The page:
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City a composite ‘epicentre’

"ô Boeing to announce consortium "ô Will involve international partners

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Aerospace giant Boeing is hosting an event in Ottawa next Tuesday to announce a national advanced composites manufacturing consortium that will be run by Winnipeg's Composites Innovation Centre.

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Hey there, time traveller!
This article was published 26/05/2010 (4631 days ago), so information in it may no longer be current.

Aerospace giant Boeing is hosting an event in Ottawa next Tuesday to announce a national advanced composites manufacturing consortium that will be run by Winnipeg’s Composites Innovation Centre.

CIC staff have been working on the project — called the Canadian Composite Manufacturing Research and Development consortium — for more than a year. It is part of the CIC’s efforts to expand its operations by bringing in more third-party players to work on research projects.

Last fall, the CIC announced $11.6 million in funding for the next four years from the provincial and federal governments, doubling the budget it had for the previous four years.

CIC’s executive director, Sean McKay, said the long-term plan was for the research centre to wean itself off public-sector funding.

This new consortium will be a step in that direction.

“Sean McKay has worked extremely hard at pulling this together,” said one Winnipeg business executive familiar with the CIC who asked that his name not be used. “He has an innate ability to identify where there are some potential opportunities and put forward the right process in place in order to bring it to fruition. He’s very good at that.”

The concept for the consortium was explained in a CIC newsletter issued after its annual general meeting last fall: “Its primary purpose is to develop and demonstrate composite manufacturing technologies for the aerospace industry with potential for spinoff to other sectors such as wind energy and ground transportation.”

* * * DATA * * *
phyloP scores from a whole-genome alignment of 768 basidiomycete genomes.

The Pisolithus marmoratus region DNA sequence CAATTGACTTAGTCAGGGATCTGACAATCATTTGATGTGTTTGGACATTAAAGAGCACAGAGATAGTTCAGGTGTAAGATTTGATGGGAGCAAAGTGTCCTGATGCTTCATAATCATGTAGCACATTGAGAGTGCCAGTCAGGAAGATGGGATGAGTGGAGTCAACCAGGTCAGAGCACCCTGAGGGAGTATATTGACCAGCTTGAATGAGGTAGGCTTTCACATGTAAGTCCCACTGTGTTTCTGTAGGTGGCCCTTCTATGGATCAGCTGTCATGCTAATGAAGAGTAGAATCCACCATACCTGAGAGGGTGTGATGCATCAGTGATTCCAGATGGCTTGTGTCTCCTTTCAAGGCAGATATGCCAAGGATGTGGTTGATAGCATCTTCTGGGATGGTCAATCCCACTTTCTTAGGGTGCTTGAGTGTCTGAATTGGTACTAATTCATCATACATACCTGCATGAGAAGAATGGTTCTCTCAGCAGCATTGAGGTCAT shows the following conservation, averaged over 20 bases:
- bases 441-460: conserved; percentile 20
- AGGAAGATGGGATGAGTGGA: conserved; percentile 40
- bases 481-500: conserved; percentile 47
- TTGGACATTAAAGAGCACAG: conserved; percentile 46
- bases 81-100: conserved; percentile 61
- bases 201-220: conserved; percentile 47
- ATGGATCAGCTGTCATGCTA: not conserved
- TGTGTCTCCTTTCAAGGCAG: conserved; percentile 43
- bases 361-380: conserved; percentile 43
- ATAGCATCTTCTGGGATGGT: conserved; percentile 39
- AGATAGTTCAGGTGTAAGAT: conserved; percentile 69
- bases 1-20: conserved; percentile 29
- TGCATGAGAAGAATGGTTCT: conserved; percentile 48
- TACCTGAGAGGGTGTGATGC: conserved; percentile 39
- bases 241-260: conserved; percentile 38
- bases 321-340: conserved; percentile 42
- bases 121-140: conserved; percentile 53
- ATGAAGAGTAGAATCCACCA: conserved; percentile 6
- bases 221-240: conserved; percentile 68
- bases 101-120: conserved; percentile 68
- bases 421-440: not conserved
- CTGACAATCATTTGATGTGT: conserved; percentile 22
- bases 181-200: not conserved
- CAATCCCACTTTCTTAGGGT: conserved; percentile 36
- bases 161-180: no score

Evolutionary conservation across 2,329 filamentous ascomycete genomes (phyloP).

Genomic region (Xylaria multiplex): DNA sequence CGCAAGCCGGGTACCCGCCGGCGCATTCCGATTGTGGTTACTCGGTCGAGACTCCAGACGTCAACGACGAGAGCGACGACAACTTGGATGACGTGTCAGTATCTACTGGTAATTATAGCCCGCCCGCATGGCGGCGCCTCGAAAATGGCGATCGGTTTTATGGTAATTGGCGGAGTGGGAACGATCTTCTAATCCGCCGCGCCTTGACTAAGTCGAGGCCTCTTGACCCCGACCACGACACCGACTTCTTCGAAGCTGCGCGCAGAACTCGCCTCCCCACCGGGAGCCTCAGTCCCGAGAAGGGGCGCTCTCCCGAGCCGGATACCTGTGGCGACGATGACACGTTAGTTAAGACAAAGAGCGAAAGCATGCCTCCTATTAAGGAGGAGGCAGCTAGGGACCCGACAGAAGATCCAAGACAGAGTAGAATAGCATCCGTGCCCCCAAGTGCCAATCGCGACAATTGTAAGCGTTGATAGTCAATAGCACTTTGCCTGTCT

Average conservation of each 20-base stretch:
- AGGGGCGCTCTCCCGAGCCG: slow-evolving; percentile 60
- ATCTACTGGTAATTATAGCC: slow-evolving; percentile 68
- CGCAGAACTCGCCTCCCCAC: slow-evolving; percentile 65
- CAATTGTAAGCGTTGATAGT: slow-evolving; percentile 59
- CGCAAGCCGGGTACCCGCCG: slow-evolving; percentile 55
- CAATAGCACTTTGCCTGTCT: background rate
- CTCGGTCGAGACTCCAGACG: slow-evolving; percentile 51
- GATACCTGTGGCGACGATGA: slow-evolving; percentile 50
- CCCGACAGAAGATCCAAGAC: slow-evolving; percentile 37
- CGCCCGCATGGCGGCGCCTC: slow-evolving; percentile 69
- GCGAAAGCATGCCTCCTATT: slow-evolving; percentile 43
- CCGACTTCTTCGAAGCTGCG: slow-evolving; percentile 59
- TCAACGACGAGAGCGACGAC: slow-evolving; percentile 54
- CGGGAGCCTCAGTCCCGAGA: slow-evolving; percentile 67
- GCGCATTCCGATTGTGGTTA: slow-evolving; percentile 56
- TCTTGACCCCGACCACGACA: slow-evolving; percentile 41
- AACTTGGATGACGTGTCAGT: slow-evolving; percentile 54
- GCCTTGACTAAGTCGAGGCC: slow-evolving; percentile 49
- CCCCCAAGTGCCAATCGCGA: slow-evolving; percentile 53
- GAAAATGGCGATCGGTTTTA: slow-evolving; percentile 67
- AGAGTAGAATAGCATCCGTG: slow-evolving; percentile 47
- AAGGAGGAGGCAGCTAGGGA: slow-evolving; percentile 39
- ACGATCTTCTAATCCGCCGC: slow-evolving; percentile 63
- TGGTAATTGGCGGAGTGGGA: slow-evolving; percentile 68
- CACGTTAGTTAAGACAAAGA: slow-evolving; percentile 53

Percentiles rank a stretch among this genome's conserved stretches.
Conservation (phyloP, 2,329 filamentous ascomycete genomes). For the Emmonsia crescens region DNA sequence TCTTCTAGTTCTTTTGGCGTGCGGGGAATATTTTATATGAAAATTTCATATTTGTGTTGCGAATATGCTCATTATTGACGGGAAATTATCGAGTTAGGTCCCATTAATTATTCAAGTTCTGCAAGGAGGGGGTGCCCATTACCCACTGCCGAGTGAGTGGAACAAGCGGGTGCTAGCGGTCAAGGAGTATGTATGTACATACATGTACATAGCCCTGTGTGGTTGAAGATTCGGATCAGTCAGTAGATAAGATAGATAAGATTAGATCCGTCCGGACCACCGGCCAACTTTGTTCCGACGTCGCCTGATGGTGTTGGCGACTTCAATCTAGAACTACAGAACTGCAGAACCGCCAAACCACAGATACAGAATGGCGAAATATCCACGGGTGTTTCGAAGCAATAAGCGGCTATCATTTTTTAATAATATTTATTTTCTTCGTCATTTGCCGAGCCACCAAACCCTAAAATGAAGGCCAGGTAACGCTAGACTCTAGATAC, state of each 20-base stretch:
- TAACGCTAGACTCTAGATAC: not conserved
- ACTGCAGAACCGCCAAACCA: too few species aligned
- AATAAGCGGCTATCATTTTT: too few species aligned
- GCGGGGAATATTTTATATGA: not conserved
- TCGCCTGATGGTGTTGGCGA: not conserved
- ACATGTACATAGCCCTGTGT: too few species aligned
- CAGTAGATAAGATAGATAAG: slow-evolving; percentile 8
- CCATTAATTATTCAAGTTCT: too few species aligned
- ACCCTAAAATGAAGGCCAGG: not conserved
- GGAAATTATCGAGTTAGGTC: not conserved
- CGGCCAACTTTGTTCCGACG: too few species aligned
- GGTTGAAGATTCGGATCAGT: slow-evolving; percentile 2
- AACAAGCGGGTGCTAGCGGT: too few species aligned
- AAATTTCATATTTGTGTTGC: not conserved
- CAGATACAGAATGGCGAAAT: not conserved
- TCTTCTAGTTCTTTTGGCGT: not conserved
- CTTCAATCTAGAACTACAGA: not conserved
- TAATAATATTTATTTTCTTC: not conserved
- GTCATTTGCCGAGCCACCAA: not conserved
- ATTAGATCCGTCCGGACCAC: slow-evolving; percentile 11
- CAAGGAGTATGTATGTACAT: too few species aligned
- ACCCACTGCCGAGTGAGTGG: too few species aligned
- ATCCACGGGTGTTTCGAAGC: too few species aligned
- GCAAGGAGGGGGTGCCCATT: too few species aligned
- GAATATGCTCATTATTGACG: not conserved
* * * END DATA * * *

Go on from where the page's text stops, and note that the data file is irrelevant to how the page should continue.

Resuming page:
The other members of the consortium have not been named, but one source said the companies are international in scope. According to information already released about the project, the National Research Council’s Institute for Aerospace Research will be involved as technology adviser.

The Boeing involvement is from its Boeing Defense Systems division and not Boeing Canada Technology, its Winnipeg division. Boeing has been an important partner with the CIC since it began in 2003.

The fact the announcement is being made in Ottawa may be an indication Boeing’s participation will serve to fulfil some of its regional industrial benefits commitment the company makes when the Canadian Forces purchase military hardware.

The Canadian Forces agreed in 2006 to buy four Boeing C-17 Globemaster heavy-lift aircraft for about $1.8 billion. As part of that deal, Boeing agreed to spend that much again for work and research in Canada.

The CIC will act as the co-ordinating body, but the research will not all take place in Winnipeg. Sources say the CIC would identify the appropriate partners that could do certain types of work around the projects that will be identified. “You need an epicentre,” said the source.

The creation of the consortium may well kick-start the CIC’s efforts to secure a larger space. It operates out of a 5,000-square-foot facility in Smartpark at the University of Manitoba’s Fort Garry campus. It occupies an additional 3,000 square feet in other locations around town and is even doing work out of a portable trailer. McKay has been looking to secure funding to build a 20,000-square-foot research centre.

One of Winnipeg’s best-kept secrets since its inception in 2003, the CIC has become a significant player — nationally and internationally — working with industry and academia to commercialize manufacturing technologies associated with composite materials.

Composites are lightweight, extremely strong materials made by embedding glass fibres, carbons and even bio-fibres into plastic resins.

martin.cash@freepress.mb.ca

Martin Cash

Martin Cash
Reporter

Martin Cash has been writing a column and business news at the Free Press since 1989. Over those years he’s written through a number of business cycles and the rise and fall (and rise) in fortunes of many local businesses.

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